AcCELLerate Forum: Session 1 Recap

Session 1 - Cellular Immunotherapy Treatments as a Standard of Care: Clinical Sites, Professional Societies, and Industry Collaboration to Minimize Redundancy

ASTCT 80/20 Task Force Overview

The first general session of the 2021 AcCELLerate Forum, presented on November 18, was chaired by Drs. Sarah Nikiforow and Fred Locke, who kicked off the session by presenting an overview of the ASTCT 80/20 Task Force. The Task Force is comprised of eight experts in the field of immune effector cell clinical onboarding and operations who represent large centers with transplant programs. This expert group was assembled to standardize the onboarding process for commercial cell therapy products for cancer.

Currently, the launching of new cell therapies at clinical sites can be time consuming and labor intensive. It has been suggested that 80% of the workflows are common, and 20% have unique requirements. Thus, the task force aims to advocate for the standardization, identification of common versus unique workflow requirements, streamlined programs, and leveraged entities and infrastructure to implement the 80% of common workflows. The Task Force aims to provide specific deliverables such as a consensus of common workflows, an outline of the current and optimal future states, the identification of required steps for achieving an optimal state, and the establishment of clinical site representation, through ASTCT, as a stakeholder in key initiatives.

Kite, a Gilead Company: Incorporating FACT Accreditation in the Hospital Qualification Process

Tracey Hlucky, a Senior Manager of Quality Assurance at Kite Pharma (Kite), presented on Kite’s qualification audit process for apheresis centers and treatment sites. The Foundation for the Accreditation of Cellular Therapy (FACT) provides accreditation for institutions which offer stem cell transplantation.

Kite aimed to accelerate their audit process by leveraging FACT accreditation for each hospital site, creating an abbreviated audit process. Sites were able to participate in the abbreviated process by sharing their FACT report and responses.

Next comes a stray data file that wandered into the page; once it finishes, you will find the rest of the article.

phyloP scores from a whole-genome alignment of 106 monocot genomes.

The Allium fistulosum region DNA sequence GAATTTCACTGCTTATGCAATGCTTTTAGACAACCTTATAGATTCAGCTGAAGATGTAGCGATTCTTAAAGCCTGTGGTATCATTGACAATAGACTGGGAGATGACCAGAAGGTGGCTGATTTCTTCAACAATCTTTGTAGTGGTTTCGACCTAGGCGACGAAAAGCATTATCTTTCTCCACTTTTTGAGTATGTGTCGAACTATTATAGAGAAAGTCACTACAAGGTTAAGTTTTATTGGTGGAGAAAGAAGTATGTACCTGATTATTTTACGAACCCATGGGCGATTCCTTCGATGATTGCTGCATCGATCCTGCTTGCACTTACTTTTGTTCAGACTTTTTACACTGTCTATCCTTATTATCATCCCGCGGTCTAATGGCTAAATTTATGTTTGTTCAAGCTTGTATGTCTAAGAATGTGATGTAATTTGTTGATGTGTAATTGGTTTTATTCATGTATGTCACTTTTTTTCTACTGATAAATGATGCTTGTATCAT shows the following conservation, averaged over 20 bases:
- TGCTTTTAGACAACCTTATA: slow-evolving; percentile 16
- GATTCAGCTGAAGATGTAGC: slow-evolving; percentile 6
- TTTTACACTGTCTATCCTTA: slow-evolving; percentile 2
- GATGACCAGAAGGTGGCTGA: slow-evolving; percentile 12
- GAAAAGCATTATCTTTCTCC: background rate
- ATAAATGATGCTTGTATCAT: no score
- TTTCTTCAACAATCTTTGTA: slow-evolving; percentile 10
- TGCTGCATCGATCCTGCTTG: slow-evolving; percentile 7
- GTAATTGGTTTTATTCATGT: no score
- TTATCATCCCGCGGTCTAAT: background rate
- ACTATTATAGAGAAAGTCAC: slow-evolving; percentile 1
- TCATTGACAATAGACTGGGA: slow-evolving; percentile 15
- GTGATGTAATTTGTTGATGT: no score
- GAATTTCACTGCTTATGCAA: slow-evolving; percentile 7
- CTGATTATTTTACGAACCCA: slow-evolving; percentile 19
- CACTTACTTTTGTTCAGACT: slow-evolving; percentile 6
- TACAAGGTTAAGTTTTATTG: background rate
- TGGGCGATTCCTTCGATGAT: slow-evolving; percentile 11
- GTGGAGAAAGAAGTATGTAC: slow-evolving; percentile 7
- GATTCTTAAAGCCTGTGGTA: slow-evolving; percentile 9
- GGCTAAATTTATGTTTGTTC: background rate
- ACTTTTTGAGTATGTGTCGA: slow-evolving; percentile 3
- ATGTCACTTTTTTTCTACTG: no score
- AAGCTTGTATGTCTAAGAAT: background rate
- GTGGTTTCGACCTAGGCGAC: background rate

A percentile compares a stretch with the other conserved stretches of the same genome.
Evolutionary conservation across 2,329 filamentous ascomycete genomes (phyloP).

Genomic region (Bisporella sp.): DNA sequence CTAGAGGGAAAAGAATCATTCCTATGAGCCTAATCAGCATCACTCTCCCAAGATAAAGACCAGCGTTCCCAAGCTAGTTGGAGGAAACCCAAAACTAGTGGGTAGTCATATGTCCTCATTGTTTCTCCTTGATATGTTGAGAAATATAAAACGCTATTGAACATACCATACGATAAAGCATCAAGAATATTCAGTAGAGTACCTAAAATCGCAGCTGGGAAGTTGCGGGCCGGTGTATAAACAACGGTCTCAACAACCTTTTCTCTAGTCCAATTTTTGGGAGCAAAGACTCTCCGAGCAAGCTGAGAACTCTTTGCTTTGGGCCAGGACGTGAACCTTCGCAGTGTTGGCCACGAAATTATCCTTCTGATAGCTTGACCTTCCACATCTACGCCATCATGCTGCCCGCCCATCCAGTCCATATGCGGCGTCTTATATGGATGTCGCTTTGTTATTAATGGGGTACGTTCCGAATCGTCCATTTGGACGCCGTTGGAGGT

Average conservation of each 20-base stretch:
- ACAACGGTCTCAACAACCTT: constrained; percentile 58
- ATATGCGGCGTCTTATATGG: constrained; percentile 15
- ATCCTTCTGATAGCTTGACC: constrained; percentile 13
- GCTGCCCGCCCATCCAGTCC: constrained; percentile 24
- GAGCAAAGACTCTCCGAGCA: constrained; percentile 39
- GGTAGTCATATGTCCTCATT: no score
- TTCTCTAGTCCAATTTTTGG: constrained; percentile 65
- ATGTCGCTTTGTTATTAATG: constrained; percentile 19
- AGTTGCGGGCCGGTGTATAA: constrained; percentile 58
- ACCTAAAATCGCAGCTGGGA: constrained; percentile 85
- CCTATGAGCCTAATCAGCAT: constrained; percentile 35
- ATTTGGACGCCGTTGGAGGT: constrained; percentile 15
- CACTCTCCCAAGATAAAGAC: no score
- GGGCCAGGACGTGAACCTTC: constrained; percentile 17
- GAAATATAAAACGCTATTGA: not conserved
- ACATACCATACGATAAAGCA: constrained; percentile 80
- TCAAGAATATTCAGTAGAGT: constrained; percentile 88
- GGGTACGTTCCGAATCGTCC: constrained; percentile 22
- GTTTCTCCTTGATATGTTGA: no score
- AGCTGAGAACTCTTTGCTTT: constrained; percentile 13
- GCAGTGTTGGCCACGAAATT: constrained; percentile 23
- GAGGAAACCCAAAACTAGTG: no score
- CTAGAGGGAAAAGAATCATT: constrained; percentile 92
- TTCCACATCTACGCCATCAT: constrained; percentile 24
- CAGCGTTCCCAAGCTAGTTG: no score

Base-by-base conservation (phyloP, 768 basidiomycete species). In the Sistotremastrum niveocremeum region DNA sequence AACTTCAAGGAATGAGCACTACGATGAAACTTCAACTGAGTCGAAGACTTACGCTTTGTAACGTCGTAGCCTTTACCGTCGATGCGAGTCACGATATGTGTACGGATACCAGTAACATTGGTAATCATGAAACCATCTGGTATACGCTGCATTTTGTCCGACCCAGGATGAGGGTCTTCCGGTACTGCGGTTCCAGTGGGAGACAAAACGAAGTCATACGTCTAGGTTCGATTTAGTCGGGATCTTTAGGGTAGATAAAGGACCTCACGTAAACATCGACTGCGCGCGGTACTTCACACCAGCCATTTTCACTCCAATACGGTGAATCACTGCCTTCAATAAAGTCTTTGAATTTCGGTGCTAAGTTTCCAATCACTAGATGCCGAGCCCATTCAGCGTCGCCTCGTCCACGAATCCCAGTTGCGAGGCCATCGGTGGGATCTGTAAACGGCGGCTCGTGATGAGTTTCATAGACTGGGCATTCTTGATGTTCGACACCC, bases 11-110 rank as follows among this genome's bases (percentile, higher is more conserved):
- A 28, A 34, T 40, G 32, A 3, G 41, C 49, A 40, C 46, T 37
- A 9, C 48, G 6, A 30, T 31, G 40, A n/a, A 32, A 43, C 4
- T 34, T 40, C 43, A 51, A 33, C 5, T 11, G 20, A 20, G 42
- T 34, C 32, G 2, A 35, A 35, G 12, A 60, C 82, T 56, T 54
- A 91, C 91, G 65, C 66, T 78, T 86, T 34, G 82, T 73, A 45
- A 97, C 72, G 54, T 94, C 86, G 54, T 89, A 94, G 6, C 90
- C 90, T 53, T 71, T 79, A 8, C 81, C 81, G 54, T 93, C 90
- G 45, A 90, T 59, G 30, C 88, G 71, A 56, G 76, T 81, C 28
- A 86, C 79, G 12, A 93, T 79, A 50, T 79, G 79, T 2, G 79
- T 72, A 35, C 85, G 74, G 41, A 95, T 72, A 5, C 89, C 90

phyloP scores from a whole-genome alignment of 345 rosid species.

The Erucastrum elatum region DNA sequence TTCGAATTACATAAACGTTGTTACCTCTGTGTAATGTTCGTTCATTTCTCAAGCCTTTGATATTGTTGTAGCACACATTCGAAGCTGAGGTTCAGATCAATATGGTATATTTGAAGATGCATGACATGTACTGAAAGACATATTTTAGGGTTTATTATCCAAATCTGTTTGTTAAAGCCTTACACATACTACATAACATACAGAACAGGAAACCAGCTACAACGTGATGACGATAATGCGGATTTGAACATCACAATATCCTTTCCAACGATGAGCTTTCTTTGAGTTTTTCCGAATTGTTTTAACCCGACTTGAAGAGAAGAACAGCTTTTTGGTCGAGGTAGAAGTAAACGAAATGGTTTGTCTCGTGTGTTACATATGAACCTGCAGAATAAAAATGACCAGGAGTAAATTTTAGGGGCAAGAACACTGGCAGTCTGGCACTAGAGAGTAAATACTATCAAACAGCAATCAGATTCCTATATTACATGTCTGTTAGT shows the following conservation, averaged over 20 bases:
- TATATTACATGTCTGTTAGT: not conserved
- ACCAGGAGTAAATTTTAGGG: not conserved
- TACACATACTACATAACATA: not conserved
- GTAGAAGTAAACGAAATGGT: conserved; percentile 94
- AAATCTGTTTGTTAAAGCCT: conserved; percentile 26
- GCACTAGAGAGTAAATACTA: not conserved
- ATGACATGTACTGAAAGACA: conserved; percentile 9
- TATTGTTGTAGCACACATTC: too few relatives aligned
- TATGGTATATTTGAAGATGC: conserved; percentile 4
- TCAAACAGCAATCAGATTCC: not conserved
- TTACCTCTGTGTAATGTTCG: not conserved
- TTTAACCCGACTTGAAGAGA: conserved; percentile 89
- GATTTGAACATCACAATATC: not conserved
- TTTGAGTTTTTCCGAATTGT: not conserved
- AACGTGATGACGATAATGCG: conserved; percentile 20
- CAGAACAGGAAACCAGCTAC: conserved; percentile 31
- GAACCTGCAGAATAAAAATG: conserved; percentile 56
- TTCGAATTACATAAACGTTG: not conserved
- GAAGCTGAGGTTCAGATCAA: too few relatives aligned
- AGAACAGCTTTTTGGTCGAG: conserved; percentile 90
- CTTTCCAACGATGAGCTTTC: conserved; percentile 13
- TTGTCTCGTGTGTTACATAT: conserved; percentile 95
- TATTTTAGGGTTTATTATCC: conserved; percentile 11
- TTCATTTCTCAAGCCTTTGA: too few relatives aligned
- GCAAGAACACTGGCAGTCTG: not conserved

This abbreviation resulted in a more refined audit process which required fewer SOPs to be reviewed, took significantly less on-site audit time, and required less time from the treatment site. To date, 16 hospitals are now qualified for this process and, on average, are more satisfied with the audit process since it decreases overall audit burden.

Accelerating Patient Access through Standardization

As part of this session, we heard from Dr. Joy Aho, a Senior Product Manager from Be the Match BioTherapies (Be the Match). To improve patient access, there is an unmet need for standardization and streamlining across the cell therapy workflow.

One focus of Dr. Aho’s presentation was the need to standardize accreditation reviews and inspections. To address this, Be the Match has created a Quality System Audit Program (QSAP) which is a licensable quality system audit program. QSAP allows a single apheresis center to complete one audit, which can then be used for additional groups. This program saves time and money, since developers are not required to build audit infrastructure.

A second point of focus was the use of order management platform technologies at treatment centers. Currently, several different technology platforms may be used in healthcare facilities. Since staff must be trained on different programs, this increases the administrative burden and can lead to quality issues. Be the Match and several other groups are currently investigating standardization solutions to address this issue. Through partnering with centers, a standardized technology solution can be implemented.

Streamlining Onboarding of Cell Therapy in Solid Tumors

Next, Dr. Jagasia, the Senior Vice President of Medical Affairs at Iovance Biotherapeutics (Iovance), presented on the ecosystem involving the biopharma industry, hospitals, and the impact on patient outcomes. Iovance’s approach is to understand the center’s infrastructure, standardize the intake of information using Iovance tools, perform a gap analysis, and collaborate with the center.

Currently, the majority of time is spent evaluating what the staff responsibilities are and performing gap analyses. Since staff at different centers can have varying responsibilities, Iovance hopes to align and standardize this across treatment centers. Standardization efforts such as these would help address 80% of common workflows.


The final presentation of the session, Dr. John-Peter Zak, Associate Director and Oncology REMS Lead at Janssen Pharmaceuticals, focused on the benefits, considerations, challenges, and status of shared CAR-T Risk Evaluation and Mitigation Strategy (REMS). The current benefits of shared REMS are the reduced burden on health care providers and patients, improved effectiveness, and the ability to aggregate FDA monitoring of product risks for CAR-T therapy.

As CAR-T therapies evolve and become more diverse, challenges such as the emergence of different safety profiles or risks are presented. Additionally, since CAR-T therapy is relatively new, a deeper understanding is still required.

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Tags: transplantation, immunotherapy, clinical, cell therapy, Cellular Immunotherapy, treatments, standard of care, professional, societies, redundancy, collaboration